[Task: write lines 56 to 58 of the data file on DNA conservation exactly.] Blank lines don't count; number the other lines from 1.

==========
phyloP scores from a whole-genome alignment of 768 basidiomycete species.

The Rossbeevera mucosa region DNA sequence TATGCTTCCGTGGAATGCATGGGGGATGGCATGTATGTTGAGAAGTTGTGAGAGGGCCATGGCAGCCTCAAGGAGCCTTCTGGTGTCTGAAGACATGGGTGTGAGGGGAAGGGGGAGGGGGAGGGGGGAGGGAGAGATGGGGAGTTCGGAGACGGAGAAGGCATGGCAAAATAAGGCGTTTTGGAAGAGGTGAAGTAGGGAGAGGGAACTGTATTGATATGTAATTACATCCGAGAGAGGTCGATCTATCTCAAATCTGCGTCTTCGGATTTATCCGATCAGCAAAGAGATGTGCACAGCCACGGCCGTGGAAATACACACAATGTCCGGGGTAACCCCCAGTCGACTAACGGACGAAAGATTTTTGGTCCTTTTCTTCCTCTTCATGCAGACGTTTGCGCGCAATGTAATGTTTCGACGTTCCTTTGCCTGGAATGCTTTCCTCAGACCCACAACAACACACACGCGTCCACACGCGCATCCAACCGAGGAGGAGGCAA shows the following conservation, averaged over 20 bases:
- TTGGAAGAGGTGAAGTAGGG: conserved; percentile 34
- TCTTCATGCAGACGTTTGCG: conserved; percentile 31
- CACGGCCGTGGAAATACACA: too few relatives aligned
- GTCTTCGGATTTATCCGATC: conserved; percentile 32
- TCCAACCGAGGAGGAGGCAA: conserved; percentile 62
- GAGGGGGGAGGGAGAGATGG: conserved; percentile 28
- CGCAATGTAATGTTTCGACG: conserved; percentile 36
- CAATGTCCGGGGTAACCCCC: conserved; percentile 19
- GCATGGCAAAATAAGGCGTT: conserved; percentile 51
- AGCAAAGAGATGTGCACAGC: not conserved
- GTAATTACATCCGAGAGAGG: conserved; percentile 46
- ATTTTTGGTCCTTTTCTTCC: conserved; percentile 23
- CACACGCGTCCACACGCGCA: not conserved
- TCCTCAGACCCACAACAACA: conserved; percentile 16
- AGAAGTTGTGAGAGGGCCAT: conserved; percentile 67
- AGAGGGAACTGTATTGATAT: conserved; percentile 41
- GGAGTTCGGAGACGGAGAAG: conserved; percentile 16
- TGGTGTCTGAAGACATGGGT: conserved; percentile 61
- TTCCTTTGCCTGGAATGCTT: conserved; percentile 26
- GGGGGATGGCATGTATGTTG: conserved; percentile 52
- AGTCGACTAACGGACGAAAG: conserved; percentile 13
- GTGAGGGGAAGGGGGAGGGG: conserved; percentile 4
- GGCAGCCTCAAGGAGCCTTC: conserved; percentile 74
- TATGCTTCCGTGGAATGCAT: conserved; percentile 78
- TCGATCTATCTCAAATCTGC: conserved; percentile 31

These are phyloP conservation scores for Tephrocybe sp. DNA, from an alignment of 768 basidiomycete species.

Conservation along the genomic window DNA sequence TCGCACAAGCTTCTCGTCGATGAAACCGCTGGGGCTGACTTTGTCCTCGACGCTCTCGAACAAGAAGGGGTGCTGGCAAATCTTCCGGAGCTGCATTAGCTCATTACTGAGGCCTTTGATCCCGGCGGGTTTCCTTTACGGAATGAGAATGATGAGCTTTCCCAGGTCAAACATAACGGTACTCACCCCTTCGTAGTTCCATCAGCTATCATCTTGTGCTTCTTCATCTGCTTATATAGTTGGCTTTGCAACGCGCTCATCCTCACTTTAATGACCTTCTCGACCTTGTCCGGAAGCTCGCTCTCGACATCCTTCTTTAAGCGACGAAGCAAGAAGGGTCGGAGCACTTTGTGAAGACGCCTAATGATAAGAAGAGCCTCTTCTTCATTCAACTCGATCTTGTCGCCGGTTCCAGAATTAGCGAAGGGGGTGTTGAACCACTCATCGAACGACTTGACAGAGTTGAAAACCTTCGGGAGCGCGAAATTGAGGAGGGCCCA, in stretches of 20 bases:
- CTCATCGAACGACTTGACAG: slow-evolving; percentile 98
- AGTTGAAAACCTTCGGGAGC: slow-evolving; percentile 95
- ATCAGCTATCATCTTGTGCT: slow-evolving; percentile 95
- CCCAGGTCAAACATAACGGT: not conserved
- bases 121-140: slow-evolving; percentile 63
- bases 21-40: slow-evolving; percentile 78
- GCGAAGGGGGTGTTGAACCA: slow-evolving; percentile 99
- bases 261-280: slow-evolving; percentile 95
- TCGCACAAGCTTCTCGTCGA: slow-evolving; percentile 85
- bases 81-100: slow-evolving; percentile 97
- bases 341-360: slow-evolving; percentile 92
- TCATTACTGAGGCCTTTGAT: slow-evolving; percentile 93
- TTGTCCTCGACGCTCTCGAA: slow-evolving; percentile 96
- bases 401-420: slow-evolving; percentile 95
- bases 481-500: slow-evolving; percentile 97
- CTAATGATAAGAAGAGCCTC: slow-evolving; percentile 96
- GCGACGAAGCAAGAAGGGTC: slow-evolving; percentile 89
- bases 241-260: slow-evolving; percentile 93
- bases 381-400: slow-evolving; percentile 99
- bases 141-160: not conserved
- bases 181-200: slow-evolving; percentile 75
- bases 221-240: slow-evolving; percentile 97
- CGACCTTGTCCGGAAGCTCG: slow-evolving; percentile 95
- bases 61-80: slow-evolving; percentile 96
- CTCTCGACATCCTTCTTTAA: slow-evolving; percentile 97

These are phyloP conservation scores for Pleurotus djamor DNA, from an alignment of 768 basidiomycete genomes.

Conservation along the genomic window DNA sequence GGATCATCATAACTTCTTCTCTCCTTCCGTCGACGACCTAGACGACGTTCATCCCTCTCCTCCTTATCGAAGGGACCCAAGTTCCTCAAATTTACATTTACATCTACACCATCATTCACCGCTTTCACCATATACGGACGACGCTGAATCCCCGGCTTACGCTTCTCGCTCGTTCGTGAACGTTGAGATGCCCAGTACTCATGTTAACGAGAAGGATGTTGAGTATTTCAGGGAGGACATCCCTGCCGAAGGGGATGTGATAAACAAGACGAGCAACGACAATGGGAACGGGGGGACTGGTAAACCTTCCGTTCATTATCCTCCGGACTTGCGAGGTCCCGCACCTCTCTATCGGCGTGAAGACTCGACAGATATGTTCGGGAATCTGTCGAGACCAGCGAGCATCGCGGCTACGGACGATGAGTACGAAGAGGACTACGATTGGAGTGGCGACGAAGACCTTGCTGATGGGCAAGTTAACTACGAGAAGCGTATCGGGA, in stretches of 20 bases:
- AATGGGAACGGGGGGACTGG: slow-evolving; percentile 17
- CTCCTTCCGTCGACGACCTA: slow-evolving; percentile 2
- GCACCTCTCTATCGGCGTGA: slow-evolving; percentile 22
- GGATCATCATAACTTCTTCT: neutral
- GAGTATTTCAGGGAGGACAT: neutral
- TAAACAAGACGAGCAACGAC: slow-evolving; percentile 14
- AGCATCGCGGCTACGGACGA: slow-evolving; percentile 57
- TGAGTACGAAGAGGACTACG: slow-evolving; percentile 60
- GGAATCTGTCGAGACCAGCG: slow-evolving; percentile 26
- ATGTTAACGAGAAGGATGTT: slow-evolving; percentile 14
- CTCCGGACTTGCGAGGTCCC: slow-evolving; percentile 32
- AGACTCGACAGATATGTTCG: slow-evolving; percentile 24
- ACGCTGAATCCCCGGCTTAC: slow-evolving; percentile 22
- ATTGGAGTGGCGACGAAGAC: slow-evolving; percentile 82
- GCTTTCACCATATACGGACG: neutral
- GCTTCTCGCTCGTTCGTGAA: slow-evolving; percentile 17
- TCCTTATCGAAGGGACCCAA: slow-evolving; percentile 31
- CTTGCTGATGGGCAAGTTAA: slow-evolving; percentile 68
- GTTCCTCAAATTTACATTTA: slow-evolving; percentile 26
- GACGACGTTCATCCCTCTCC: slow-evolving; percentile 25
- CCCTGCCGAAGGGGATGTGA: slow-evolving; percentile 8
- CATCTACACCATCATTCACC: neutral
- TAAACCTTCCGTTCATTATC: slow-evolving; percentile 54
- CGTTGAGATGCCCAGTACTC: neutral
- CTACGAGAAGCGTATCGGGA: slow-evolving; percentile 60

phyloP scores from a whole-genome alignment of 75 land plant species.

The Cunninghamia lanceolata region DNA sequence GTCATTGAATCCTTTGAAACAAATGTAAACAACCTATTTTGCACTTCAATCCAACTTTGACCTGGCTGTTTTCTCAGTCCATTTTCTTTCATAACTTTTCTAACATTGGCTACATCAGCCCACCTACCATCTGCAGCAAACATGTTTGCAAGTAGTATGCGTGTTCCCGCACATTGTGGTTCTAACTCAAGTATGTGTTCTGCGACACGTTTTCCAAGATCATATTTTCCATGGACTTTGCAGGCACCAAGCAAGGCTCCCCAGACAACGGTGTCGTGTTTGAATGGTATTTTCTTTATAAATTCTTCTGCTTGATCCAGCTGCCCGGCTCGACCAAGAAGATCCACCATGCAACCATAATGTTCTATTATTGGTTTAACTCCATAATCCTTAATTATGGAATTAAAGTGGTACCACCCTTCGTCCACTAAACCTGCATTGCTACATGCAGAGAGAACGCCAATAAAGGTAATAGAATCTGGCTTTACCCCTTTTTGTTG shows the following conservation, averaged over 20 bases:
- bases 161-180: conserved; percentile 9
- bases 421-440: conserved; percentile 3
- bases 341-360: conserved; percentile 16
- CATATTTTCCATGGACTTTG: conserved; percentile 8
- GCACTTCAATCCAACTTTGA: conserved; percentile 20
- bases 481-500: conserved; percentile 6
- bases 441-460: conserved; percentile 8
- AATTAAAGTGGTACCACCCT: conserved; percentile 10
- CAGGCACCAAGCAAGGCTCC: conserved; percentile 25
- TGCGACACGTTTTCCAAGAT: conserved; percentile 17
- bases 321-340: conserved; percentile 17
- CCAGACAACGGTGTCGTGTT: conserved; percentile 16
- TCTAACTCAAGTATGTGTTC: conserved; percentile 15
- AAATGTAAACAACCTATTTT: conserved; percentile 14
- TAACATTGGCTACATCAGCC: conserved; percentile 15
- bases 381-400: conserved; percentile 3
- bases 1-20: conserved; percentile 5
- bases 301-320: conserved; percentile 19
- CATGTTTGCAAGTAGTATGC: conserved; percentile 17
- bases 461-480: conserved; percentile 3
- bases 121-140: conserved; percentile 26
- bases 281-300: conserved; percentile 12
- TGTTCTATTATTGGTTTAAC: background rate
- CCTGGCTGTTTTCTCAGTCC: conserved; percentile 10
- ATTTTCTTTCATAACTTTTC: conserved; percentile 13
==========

Conservation along the genomic window DNA sequence GGATCATCATAACTTCTTCTCTCCTTCCGTCGACGACCTAGACGACGTTCATCCCTCTCCTCCTTATCGAAGGGACCCAAGTTCCTCAAATTTACATTTACATCTACACCATCATTCACCGCTTTCACCATATACGGACGACGCTGAATCCCCGGCTTACGCTTCTCGCTCGTTCGTGAACGTTGAGATGCCCAGTACTCATGTTAACGAGAAGGATGTTGAGTATTTCAGGGAGGACATCCCTGCCGAAGGGGATGTGATAAACAAGACGAGCAACGACAATGGGAACGGGGGGACTGGTAAACCTTCCGTTCATTATCCTCCGGACTTGCGAGGTCCCGCACCTCTCTATCGGCGTGAAGACTCGACAGATATGTTCGGGAATCTGTCGAGACCAGCGAGCATCGCGGCTACGGACGATGAGTACGAAGAGGACTACGATTGGAGTGGCGACGAAGACCTTGCTGATGGGCAAGTTAACTACGAGAAGCGTATCGGGA, in stretches of 20 bases:
- AATGGGAACGGGGGGACTGG: slow-evolving; percentile 17
- CTCCTTCCGTCGACGACCTA: slow-evolving; percentile 2